Cleric's dont really get to choose what spells they can cast. They are granted their spells by their gods. The god could even refuse them cure spells if it chose to.

Wizards just have to be able to scribe the spell into their spell books.

Example: Radiation laced bullet(evil spells)

A law enforcement officer(cleric)wants some radiation bullets, but he has to go through the department head(deity). The department head says they are inhumane(evil), so his request(prayer) for that bullets(spell) fails.

A wizard(freelancer/assassin/bounty hunter/etc)has no one to answer to, so he can use all the radiation laced bullets he wants to.

PS: I know I used an evil example instead of a good one, but the same logic applies.

Andoran

concerro wrote:


Cleric's dont really get to choose what spells they can cast. They are granted their spells by their gods. The god could even refuse them cure spells if it chose to.

Then lets not let clerics choose their spells at all. We'll let the deities just decide it all. :p

Seriously, don't they have to answer to the cosmos? Even if the spells are drawn from a different source in FLUFF, why don't we integrate the rules for them? Is there a crunch reason why anyone should be able to cast a spell different than their alignment?


Lathiira wrote:

This is covered a bit in the Book of Exalted Deeds, but I never agreed with that book's answer. IIRC, the BoED says 'yes, casting Evil spells will ultimately make you evil' and the reverse, going on about cosmic balance and whatnot.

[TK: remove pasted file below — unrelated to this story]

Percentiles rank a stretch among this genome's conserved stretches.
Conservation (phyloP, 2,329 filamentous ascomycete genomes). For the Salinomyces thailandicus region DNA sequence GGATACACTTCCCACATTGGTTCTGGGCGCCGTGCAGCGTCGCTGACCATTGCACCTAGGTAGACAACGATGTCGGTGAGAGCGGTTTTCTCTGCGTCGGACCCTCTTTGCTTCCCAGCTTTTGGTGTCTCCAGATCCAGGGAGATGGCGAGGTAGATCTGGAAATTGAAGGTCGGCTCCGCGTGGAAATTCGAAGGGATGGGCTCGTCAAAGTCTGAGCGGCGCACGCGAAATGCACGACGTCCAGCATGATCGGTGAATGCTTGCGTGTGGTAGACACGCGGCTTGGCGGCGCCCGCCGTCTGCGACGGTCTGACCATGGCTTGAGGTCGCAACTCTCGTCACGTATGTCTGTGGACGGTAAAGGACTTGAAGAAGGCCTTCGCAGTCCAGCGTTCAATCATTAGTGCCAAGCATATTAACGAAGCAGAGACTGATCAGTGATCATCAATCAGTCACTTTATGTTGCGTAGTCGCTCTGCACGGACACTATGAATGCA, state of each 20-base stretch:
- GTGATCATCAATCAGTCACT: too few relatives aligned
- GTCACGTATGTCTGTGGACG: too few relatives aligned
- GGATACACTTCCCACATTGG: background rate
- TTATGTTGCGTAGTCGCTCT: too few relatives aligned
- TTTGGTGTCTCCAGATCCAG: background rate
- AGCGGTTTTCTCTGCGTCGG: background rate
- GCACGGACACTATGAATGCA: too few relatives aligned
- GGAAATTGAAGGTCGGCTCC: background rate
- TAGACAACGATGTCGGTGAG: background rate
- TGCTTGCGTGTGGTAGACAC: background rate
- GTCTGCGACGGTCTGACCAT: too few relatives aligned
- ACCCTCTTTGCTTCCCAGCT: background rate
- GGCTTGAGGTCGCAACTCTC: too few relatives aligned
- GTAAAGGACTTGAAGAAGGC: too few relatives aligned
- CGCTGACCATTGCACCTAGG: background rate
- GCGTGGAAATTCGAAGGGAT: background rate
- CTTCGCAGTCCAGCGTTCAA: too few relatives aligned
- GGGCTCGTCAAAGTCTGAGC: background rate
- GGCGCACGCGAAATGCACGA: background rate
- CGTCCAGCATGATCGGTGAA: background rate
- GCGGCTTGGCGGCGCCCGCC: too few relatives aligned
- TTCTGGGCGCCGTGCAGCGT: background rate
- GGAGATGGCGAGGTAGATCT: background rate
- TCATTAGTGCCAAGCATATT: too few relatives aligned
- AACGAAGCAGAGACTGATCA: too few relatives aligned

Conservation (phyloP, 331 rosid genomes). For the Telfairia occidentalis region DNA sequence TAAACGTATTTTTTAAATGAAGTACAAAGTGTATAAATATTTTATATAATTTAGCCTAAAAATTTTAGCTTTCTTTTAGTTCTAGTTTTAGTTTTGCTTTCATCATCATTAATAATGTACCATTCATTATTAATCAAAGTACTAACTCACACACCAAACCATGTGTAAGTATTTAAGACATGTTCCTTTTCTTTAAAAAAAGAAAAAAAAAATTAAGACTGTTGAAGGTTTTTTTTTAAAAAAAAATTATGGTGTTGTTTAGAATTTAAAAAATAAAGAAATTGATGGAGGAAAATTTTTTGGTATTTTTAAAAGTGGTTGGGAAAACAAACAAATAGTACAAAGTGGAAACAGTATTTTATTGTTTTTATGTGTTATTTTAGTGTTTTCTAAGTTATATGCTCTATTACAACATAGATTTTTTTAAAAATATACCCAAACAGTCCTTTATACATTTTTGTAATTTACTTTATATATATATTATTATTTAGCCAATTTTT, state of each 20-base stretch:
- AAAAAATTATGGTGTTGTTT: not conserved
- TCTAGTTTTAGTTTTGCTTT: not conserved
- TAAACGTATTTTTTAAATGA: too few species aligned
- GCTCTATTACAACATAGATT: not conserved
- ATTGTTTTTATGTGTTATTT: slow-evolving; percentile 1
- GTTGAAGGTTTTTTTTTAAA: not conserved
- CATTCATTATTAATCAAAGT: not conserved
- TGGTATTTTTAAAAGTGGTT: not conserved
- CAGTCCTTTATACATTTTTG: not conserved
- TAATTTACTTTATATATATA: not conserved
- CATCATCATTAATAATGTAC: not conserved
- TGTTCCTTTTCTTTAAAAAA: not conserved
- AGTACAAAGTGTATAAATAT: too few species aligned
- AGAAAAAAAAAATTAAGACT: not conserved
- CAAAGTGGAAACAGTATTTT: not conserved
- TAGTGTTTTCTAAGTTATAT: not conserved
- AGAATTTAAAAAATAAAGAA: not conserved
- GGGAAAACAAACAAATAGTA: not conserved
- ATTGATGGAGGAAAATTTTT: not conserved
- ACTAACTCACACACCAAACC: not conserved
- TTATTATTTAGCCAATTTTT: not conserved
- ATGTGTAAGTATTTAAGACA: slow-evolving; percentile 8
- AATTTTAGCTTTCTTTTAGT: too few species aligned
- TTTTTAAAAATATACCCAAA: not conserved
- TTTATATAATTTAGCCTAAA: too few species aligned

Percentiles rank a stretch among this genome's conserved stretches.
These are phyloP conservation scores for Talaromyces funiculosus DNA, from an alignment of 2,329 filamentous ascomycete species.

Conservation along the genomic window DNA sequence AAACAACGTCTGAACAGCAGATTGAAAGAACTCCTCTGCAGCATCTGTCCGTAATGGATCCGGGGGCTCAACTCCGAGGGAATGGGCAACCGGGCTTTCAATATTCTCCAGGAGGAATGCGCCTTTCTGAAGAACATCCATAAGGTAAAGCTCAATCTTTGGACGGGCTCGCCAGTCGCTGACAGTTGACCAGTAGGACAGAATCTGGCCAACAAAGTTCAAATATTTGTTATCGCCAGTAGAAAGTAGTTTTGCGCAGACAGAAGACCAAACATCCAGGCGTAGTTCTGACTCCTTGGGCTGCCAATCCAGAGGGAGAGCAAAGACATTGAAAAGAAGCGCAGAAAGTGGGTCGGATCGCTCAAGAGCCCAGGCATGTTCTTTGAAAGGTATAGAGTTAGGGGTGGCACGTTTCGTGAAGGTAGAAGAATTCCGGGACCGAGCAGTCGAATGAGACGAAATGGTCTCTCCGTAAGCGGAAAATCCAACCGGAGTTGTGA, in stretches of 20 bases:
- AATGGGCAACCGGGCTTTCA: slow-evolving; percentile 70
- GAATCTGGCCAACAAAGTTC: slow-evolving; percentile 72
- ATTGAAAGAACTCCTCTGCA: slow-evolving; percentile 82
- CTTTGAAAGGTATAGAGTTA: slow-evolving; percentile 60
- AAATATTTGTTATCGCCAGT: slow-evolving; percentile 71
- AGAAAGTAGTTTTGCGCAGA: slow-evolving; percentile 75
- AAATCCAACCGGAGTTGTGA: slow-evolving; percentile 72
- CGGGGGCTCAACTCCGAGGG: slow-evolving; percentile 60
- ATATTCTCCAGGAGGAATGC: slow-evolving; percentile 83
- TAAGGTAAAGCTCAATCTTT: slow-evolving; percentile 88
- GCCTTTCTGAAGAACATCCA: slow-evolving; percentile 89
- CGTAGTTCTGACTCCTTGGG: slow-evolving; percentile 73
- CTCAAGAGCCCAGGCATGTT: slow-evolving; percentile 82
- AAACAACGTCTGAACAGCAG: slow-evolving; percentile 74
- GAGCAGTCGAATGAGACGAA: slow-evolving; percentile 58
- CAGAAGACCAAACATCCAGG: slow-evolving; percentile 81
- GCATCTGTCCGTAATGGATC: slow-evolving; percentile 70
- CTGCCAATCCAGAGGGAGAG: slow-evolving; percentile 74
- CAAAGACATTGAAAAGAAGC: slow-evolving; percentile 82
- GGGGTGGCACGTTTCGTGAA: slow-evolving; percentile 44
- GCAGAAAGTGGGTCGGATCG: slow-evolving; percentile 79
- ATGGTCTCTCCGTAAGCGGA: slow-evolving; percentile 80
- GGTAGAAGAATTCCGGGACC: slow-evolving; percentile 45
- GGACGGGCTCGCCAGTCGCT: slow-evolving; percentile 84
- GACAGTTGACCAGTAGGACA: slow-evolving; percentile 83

My personal answer: a spell is a tool. Tools aren't evil-the person using the tool might be.

Depends on the spell.

I do say that casting an [Alignment] spell will give you [Alignment] points. The evil/good etc rubs off on you. The amount of evil points (I'll just use evil from now on, but I mean all alignments) depends on the spell.

Say casting protection from evil gives you one good point. Your average nice guy has a couple of thousand good points, it takes several thousands to turn an evil person neutral and a neutral person good.

Not that I'd keep track of points, it's just to give you the perspective.

At the same time, you get alignment points for your intentions. Casting protection from evil as an evil wizard so you can take over the murderers' guild to more effectively murder people for profit will give you a couple of good points for using magic targeting evil creatures - and hundreds of evil points for doing evil.

Protection spells are nearly insignificant. Summoning magic is a bit worse, because you're willing to use evil creatures - which is not only worse than protection stuff in general, but they'll also probably influence you, openly or subtly.

Then there's the big stuff. Creating undead is definetly evil, since it is a grave insult against life, nature, the natural way, and all that.

But in one thing we're clear: Intent and execution will weigh in much more heavily than [alignment]


Studpuffin wrote:


Then lets not let clerics choose their spells at all. We'll let the deities just decide it all. :p

Seriously, don't they have to answer to the cosmos?

Exactly. And that's why good gods cannot grant evil spells. They're Good. The universe doesn't let them get away with evil spells.

Andoran

Studpuffin wrote:
Then lets not let clerics choose their spells at all. We'll let the deities just decide it all. :p

I actually miss that from older editions of the game. I liked when clerics had spheres of magic to pick from.